What America Can Learn From Ontario's Education Success

In the last decade, the Canadian province dramatically improved its education system to become one of the best in the world. Its success can provide a blueprint for U.S. reform.

In the last decade, the Canadian province dramatically improved its education system to become one of the best in the world. Its innovative strategy can provide a blueprint for U.S. reform. 

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In 2006, Ontario Premier Dalton McGuinty plays a game of hopscotch with elementary school students in Toronto /Reuters

Ontario is Canada's largest province, home to over 13 million people and a public education system with roughly 2 million students, 120,000 educators, and 5,000 schools. As recently as 2002, this system was stagnant by virtually any measure of performance. In October 2003, a new provincial government (Canada has no federal agency or jurisdiction in education) was elected with a mandate and commitment to transform it.

Improvements began within a year, and now some eight years later its 900 high schools have shown an increase in graduation rates from 68 percent (2003-04) to 82 percent (2010-11), while reading, writing, and math results have gone up 15 percentage points across its 4,000 elementary schools since 2003. Morale of teachers and principals is stronger (fewer teachers leave the profession in the first few years), and achievement gaps have been substantially reduced for low-income students, the children of recent immigrants, and special education students (although not for "First Nation" students). In short, the entire system has dramatically improved.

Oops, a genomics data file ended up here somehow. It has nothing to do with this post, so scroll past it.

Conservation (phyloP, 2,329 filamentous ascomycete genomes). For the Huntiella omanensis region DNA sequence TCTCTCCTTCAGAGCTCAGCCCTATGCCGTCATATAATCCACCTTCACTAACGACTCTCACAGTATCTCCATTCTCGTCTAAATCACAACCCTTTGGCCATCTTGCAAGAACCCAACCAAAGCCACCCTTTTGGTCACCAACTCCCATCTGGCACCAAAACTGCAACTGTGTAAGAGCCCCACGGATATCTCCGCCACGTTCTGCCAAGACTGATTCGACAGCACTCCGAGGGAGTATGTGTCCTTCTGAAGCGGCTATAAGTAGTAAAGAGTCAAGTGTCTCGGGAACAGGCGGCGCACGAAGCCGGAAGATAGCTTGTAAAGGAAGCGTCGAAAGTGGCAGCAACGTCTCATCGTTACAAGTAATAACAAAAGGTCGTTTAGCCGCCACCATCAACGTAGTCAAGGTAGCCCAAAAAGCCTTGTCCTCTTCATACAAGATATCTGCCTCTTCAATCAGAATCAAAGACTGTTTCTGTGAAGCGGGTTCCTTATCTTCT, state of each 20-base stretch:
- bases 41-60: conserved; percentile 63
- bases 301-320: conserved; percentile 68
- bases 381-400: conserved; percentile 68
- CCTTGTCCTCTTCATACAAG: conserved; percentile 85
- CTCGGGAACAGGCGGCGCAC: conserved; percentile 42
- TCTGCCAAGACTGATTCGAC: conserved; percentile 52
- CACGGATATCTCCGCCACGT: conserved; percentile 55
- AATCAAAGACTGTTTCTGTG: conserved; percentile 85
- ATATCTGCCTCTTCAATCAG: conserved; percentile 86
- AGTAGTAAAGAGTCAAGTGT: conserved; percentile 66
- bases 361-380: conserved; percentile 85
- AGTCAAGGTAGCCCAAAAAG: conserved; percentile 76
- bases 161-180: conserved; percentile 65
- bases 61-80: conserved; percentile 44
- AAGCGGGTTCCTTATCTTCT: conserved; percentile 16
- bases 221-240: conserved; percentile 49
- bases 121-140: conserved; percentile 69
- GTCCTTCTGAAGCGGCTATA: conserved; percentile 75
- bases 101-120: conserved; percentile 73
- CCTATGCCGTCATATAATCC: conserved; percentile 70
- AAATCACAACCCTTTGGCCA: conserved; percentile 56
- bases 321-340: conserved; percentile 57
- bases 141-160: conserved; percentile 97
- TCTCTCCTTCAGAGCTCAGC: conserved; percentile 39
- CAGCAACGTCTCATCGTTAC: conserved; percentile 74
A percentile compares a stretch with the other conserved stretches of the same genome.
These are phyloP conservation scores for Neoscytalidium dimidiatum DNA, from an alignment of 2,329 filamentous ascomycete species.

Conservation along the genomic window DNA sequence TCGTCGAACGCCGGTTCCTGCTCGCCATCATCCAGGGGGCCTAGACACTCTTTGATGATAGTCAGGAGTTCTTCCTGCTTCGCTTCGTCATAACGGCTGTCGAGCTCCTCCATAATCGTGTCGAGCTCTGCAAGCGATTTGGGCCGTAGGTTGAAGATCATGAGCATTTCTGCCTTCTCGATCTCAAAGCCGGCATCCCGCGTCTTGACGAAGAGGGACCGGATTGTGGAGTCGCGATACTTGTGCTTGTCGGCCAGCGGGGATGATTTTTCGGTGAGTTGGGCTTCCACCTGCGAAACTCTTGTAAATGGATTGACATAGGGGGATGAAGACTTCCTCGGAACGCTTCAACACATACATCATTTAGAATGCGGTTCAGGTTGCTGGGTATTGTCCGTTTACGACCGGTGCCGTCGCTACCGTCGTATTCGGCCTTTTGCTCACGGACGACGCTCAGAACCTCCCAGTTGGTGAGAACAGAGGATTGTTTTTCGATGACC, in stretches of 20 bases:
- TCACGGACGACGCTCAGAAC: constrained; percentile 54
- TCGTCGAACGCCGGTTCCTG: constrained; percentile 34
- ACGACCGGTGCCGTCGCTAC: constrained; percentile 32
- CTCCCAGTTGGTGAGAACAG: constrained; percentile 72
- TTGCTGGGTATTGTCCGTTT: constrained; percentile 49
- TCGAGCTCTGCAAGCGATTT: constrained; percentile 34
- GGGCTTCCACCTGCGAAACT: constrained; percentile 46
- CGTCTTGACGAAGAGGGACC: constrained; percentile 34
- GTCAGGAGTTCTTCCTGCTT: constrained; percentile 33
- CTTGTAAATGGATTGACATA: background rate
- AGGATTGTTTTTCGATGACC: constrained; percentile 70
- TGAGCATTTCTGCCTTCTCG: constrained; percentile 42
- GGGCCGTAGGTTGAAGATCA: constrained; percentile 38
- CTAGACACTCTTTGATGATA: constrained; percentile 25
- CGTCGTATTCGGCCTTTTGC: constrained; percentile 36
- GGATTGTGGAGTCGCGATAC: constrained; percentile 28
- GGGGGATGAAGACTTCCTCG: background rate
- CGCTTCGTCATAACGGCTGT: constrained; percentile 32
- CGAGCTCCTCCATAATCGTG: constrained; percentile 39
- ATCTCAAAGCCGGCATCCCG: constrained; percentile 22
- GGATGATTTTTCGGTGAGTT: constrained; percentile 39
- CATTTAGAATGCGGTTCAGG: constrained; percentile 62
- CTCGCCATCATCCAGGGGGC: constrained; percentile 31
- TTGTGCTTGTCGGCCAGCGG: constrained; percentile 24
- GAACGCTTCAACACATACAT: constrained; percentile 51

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These accomplishments have not gone unnoticed outside Canada. The McKinsey group, the Organization for Economic Co-operation and Development in Paris, the National Center on Education and the Economy in Washington, D.C., and Harvard's Program on Education Policy and Governance have all done recent case studies on Ontario's education system, concluding that it is one of the most improved and highest performing in the world. They especially admire the impressive, innovative strategy that got the results. So, what's the secret?

It's simple. Ontario public schools follow a model embraced by top-performing hospitals, businesses, and organizations worldwide. Specifically, they do five things in concert -- focus, build relationships, persist, develop capacity, and spread quality implementation.

In practice, this meant refocusing the way Ontario schools delivered education. Like many school systems, Ontario had too many "top" priorities. The Ministry of Education selected three--literacy, math, and high school graduation--with a commitment to raise the bar for all students and close achievement gaps between all groups. There are other goals, of course, but these three are non-negotiable and take precedence because they leverage so many other learning goals.